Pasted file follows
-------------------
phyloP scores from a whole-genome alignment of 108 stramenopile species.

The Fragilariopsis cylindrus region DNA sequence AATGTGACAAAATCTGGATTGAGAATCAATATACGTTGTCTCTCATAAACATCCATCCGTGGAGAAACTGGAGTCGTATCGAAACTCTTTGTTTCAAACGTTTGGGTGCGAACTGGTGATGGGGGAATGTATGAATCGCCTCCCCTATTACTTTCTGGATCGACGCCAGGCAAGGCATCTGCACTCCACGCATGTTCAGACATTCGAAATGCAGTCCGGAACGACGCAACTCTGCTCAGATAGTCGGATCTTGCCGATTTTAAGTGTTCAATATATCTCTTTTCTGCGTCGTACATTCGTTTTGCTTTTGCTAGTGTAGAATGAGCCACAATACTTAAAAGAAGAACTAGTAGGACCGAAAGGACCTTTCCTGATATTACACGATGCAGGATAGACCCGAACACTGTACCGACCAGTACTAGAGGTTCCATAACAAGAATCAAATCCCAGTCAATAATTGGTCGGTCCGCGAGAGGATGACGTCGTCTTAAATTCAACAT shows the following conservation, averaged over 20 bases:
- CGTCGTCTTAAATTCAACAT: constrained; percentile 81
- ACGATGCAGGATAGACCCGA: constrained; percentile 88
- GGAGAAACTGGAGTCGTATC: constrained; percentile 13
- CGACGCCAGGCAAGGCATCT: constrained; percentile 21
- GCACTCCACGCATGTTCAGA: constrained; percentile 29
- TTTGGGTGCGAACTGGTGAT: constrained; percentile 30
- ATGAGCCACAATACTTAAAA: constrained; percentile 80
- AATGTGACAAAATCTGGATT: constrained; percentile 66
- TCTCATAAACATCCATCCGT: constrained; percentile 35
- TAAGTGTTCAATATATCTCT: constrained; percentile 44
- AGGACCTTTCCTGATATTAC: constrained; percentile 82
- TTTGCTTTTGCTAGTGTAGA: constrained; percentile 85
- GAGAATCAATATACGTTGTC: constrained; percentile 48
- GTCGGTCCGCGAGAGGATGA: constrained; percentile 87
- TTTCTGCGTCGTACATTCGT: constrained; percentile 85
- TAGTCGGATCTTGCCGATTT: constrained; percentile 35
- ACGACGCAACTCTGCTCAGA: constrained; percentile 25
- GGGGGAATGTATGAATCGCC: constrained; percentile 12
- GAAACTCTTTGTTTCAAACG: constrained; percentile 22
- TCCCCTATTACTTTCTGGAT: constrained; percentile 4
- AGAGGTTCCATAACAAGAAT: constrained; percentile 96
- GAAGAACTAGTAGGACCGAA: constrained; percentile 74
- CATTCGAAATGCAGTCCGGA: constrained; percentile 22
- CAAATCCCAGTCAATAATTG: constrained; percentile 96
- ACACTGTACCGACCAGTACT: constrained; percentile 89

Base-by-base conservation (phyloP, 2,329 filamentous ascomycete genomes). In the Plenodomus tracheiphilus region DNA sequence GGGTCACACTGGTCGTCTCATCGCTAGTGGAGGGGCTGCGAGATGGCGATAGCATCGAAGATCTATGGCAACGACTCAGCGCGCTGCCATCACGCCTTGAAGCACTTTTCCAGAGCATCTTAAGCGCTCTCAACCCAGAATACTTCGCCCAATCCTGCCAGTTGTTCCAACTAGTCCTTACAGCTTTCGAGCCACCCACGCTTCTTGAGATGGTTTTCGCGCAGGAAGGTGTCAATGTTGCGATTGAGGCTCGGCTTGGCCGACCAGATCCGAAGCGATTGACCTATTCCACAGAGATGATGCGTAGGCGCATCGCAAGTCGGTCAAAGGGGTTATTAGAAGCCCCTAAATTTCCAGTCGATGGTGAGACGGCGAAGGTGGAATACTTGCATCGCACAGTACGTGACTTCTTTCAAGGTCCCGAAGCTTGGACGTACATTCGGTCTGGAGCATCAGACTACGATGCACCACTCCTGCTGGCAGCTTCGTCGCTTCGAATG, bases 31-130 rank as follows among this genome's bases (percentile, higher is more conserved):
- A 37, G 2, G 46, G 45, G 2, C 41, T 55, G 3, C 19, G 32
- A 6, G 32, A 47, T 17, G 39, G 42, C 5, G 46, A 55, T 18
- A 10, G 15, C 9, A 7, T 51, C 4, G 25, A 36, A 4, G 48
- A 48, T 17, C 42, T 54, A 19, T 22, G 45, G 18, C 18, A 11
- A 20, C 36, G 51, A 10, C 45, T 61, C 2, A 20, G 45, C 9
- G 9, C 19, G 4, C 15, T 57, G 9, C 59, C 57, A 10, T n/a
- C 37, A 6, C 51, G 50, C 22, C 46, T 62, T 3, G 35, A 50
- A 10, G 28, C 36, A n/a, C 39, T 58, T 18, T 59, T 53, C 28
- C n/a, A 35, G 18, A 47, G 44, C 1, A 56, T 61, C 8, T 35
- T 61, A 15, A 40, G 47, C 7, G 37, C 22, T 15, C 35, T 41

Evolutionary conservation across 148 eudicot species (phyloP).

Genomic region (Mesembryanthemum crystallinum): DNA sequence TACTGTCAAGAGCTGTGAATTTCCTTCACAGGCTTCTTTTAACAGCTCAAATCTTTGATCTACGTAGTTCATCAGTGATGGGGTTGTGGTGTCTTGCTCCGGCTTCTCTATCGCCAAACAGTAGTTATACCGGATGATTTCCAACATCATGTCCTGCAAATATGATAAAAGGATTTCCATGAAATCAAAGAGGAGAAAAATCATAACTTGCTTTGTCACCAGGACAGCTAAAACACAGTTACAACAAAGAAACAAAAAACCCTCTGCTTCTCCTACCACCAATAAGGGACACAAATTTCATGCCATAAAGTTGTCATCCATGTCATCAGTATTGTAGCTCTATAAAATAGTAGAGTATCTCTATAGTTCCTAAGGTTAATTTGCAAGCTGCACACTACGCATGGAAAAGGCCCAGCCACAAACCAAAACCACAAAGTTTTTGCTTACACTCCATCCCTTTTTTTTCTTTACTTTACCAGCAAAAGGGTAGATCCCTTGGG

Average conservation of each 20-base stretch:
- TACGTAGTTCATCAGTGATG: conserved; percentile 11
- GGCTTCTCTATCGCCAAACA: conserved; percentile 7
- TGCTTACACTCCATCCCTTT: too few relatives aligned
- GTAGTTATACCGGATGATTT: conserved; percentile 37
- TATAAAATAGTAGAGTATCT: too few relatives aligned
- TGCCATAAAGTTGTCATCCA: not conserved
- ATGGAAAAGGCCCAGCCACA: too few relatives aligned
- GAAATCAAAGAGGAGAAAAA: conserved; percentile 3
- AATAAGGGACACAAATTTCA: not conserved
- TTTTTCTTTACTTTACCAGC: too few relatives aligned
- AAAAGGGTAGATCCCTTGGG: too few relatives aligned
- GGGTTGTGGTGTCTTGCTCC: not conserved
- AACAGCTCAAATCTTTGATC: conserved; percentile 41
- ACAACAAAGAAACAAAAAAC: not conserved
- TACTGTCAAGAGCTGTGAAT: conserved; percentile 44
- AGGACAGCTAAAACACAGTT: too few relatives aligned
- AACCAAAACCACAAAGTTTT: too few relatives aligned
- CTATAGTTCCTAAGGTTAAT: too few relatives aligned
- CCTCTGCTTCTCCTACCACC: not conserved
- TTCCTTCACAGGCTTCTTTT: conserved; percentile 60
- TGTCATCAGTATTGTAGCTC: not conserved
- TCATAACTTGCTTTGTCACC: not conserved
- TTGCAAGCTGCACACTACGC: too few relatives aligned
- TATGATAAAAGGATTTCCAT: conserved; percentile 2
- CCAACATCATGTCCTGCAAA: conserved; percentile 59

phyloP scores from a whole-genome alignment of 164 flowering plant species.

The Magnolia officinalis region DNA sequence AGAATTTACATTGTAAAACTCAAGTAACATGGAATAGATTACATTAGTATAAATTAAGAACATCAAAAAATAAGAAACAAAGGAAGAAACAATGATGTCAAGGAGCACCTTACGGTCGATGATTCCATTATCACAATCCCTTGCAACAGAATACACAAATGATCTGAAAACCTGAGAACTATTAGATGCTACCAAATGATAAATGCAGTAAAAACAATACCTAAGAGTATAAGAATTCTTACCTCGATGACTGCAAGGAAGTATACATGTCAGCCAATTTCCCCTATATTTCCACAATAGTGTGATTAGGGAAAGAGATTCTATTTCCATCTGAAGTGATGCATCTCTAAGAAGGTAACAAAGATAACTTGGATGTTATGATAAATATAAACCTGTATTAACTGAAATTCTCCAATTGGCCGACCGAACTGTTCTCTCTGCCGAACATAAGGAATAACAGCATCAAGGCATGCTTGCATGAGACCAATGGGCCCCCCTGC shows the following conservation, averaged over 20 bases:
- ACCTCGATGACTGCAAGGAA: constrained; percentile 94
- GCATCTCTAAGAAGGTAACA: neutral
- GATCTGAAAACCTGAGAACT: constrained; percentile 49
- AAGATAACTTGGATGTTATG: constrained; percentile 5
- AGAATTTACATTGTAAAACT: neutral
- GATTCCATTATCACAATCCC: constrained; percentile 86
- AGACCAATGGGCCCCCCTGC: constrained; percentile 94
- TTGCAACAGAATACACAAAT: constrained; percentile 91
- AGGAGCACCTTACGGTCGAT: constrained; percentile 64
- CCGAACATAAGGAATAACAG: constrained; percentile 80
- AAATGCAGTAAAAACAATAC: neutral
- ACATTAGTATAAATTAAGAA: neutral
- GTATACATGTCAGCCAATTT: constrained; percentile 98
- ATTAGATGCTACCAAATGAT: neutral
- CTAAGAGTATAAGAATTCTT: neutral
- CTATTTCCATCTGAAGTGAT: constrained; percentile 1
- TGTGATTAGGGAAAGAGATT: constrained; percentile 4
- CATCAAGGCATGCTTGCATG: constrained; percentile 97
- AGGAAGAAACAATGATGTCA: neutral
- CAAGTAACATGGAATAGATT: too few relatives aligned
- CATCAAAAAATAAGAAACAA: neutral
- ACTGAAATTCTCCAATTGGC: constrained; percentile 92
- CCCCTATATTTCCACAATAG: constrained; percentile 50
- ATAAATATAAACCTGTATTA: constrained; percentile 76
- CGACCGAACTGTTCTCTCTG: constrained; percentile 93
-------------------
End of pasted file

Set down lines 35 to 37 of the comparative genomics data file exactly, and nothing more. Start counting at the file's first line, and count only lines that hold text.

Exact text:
- C 37, A 6, C 51, G 50, C 22, C 46, T 62, T 3, G 35, A 50
- A 10, G 28, C 36, A n/a, C 39, T 58, T 18, T 59, T 53, C 28
- C n/a, A 35, G 18, A 47, G 44, C 1, A 56, T 61, C 8, T 35